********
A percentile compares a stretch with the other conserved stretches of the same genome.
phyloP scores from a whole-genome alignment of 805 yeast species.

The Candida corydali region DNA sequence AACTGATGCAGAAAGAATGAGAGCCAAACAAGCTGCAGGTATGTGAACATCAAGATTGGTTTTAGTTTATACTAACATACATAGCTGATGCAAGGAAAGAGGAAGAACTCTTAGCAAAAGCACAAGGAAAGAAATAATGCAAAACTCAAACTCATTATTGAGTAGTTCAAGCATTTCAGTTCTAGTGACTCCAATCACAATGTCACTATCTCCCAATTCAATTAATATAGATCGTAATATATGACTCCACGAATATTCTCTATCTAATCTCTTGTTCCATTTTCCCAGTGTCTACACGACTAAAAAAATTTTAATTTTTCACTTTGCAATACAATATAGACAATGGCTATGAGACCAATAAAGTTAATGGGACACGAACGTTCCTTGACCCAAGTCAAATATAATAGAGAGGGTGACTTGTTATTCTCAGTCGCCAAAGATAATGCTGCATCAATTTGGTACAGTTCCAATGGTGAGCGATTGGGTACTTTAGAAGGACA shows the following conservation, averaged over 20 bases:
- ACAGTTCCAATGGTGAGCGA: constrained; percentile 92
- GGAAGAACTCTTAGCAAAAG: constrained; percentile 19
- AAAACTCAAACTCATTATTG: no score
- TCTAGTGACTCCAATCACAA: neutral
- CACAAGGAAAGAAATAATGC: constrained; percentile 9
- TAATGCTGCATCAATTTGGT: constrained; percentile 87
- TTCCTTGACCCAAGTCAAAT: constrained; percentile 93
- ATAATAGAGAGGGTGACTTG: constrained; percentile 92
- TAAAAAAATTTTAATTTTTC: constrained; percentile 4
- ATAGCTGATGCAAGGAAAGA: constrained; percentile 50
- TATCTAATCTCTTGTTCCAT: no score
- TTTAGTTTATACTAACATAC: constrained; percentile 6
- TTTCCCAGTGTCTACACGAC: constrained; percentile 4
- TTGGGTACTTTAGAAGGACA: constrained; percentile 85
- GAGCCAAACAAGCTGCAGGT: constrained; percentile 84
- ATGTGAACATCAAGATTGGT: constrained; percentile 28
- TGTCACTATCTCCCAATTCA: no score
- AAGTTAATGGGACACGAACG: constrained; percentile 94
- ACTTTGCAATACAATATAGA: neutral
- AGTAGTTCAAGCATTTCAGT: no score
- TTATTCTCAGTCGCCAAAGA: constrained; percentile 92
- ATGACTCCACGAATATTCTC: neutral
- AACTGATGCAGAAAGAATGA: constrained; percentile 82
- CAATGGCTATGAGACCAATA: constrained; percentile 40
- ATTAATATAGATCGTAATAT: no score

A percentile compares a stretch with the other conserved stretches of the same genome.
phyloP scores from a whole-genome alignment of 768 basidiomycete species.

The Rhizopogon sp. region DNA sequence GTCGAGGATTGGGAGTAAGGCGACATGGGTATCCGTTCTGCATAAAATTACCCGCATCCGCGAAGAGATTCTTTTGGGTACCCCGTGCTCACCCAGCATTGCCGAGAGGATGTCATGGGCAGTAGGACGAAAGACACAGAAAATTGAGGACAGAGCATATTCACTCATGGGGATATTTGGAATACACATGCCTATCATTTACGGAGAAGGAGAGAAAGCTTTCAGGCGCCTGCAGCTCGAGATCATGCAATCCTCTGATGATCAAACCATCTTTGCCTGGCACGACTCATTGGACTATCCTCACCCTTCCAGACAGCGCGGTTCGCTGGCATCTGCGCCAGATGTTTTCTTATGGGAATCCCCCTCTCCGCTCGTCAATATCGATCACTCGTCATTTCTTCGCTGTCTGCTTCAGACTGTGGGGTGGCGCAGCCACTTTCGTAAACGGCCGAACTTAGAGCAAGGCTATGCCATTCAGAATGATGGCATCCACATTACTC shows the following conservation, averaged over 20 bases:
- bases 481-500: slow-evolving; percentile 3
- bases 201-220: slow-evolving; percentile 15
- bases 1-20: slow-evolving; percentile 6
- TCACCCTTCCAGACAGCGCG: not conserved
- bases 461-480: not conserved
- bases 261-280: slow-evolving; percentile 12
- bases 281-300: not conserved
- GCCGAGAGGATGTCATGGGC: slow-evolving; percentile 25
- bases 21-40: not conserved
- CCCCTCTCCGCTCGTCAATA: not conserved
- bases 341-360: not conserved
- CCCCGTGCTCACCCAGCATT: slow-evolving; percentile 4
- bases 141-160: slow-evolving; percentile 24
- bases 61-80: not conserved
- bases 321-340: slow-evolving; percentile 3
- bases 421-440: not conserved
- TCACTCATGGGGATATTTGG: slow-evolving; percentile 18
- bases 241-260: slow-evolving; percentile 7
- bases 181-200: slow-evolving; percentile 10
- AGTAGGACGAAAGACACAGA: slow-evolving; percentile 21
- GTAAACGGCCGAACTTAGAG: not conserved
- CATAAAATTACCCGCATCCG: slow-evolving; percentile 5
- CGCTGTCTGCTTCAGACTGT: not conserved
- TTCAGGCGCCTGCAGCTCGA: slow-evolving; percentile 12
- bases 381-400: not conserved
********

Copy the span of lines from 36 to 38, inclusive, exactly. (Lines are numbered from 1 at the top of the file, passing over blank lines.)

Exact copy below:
- bases 461-480: not conserved
- bases 261-280: slow-evolving; percentile 12
- bases 281-300: not conserved